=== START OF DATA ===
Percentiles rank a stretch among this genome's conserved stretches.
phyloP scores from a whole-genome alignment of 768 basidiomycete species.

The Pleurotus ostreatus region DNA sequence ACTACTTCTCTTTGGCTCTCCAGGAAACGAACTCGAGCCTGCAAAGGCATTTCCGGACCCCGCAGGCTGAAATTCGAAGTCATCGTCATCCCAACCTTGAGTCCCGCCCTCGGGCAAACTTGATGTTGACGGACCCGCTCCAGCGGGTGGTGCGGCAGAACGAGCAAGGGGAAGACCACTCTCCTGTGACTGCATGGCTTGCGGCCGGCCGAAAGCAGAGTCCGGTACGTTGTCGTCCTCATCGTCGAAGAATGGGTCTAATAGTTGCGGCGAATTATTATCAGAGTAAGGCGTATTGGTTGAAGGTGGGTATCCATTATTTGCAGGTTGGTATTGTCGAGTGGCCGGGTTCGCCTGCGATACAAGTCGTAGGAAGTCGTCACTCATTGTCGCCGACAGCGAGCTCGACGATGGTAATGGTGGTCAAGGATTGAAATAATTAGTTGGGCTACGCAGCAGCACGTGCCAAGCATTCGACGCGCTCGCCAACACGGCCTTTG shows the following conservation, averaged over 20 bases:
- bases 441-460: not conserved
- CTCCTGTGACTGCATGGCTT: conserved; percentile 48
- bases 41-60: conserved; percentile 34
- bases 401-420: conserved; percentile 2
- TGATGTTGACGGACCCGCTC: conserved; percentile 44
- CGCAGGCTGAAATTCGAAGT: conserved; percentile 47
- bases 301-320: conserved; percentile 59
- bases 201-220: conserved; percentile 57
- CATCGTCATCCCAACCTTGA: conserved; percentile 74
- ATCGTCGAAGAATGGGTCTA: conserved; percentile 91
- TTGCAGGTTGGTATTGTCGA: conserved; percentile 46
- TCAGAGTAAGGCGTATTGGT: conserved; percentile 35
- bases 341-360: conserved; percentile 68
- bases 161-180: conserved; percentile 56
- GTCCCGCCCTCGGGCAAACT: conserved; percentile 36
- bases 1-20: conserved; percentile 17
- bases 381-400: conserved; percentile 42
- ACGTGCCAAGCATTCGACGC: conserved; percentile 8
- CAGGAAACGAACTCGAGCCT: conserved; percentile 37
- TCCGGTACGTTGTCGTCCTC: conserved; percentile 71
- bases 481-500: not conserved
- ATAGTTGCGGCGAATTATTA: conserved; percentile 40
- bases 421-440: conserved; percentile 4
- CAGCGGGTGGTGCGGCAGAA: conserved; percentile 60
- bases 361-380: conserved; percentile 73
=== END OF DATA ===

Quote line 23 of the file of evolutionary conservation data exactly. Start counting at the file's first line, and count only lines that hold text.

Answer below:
- TCCGGTACGTTGTCGTCCTC: conserved; percentile 71